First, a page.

2020 Election

Radical Left Poised to Take Out Top Dem, Pelosi Ally

Backed by Justice Democrats, Jamaal Bowman may oust Rep. Eliot Engel

Jamaal Bowman
Jamaal Bowman / Getty Images

Bronx middle school principal Jamaal Bowman is on the verge of defeating Rep. Eliot Engel (D., N.Y.) following Tuesday's Democratic primary, potentially unseating an incumbent who has spent more than 30 years in Congress.

Bowman, who was heavily backed by the socialist left-wing of the Democratic Party, is currently leading Engel, the longtime chairman of the House Foreign Affairs Committee, by a 61-36 margin (92 percent reporting). The race, in which Engel was pilloried as out-of-touch with his district, echoed Alexandria Ocasio-Cortez's 2018 victory that unseated Rep. Joe Crowley (D., N.Y.), then the House's fourth most powerful Democrat.

With absentee ballots still being counted, the final results are not expected to be tallied until next week.

The race was marked by unforced errors that contributed to Engel's defeat and helped Bowman portray him as a relic who had spent far too long in elected office. As the coronavirus ravaged his district, news reports revealed that Engel had remained in Washington, D.C. The 73-year-old congressman was subsequently caught on a hot microphone requesting to speak at a Bronx event, telling the organizer, "If I didn’t have a primary, I wouldn’t care."

The race also served as a proxy war between the Democratic establishment and progressive insurgents. Bowman won the support of the left flank of the party: He was endorsed by the Justice Democrats and the Working Families Party, which together pledged to pour $500,000 into the race to boost his prospects, and won the support of Sen. Bernie Sanders (Vt.), Sen. Elizabeth Warren (Mass.), and Ocasio-Cortez. Engel had the support of party leadership, including House Speaker Nancy Pelosi, Senate Minority Leader Chuck Schumer, and Hillary Clinton.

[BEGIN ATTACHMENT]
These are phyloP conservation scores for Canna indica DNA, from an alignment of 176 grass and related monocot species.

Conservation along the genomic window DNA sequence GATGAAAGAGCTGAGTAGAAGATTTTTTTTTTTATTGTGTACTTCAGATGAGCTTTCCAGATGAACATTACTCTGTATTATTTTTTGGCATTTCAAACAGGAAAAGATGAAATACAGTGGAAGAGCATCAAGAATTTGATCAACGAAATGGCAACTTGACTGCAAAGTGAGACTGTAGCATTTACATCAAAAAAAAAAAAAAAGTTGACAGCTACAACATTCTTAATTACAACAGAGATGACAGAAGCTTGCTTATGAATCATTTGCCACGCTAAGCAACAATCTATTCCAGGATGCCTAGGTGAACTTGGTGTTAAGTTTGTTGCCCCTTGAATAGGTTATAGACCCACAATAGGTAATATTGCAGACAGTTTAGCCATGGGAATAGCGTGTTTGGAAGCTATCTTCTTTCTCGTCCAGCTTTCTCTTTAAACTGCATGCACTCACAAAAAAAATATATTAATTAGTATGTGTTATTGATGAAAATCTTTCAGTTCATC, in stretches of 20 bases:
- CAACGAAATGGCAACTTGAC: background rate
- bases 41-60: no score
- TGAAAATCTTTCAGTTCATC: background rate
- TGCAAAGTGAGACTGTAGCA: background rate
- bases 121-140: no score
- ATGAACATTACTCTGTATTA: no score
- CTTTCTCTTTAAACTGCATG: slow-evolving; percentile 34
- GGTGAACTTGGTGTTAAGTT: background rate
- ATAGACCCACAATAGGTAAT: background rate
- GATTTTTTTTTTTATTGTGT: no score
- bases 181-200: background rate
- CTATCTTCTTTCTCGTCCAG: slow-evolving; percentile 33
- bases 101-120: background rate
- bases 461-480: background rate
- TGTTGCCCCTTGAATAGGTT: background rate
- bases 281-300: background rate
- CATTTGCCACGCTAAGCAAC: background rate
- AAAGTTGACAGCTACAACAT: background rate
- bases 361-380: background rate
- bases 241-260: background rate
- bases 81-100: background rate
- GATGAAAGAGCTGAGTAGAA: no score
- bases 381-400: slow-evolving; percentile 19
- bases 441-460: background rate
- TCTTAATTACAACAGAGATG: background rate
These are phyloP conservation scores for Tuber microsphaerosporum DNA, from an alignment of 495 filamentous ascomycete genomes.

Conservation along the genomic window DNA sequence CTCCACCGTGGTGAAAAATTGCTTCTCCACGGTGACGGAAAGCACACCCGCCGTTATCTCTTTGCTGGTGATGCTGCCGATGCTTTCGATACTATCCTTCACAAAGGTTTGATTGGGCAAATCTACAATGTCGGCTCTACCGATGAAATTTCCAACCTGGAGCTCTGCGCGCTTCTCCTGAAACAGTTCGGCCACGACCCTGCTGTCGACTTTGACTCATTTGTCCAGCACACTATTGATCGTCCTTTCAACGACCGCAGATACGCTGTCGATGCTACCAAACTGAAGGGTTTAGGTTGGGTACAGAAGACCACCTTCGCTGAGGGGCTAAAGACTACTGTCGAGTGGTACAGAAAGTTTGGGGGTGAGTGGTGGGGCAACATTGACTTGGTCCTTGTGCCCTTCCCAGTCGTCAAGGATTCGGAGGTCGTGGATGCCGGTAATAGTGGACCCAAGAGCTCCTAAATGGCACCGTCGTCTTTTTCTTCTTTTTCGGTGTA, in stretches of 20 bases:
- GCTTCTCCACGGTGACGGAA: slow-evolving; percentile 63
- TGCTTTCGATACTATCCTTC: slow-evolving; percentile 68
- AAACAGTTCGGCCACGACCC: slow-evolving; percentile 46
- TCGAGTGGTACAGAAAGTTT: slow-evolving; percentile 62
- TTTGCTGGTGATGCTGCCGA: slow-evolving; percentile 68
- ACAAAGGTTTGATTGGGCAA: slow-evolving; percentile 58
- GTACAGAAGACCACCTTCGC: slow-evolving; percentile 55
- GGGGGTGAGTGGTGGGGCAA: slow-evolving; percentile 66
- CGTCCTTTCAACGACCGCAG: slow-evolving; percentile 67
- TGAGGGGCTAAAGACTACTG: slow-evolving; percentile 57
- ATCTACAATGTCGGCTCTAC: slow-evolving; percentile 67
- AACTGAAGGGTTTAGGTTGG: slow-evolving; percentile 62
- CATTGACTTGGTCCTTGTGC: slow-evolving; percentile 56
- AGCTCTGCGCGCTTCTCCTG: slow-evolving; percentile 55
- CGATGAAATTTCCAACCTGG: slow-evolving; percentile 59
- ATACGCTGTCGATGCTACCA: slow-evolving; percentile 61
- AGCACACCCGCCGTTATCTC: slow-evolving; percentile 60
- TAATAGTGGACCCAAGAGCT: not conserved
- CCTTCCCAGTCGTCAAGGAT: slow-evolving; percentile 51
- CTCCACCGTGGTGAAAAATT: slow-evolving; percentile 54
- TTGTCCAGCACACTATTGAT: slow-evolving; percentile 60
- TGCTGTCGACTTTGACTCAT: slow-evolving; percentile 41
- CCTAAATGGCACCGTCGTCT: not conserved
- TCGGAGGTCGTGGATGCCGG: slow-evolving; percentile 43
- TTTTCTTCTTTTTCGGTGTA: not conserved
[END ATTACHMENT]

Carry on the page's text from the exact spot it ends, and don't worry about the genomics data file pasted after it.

Bowman managed to capitalize on events that have consumed the lives of New Yorkers over the past several months, including the coronavirus outbreak and the protests that followed the police killing of George Floyd in Minneapolis, arguing that the twin crises revealed the need for more systemic change.

As outrage over Floyd's death at the hands of Minneapolis police officers spilled into the streets of his district, he narrowed his focus from a grab bag of progressive policy proposals to police reform, sharing his own troubled encounter with the police late in the wake of Floyd's death and joining fellow progressives in their call to defund the police.

"I support the defunding of the police," Bowman said at a debate in mid-June. "If we reinvest in jobs there won't be a need for as large of a police force as we have and there won't be a need for the militarization of the police. The whole country is rising up because we're tired of waiting."

Bowman is a self-described socialist who supports progressive projects such as the Green New Deal and Medicare-for-All. "There’s some stigma associated with the word ‘socialism' even though the current capitalist model we have isn’t working for the majority of Americans," Bowman told Jacobin, a socialist magazine, in October. "You want to call me a socialist then call me a socialist."

Bowman is expected to win handily in November given the district's heavily Democratic bent.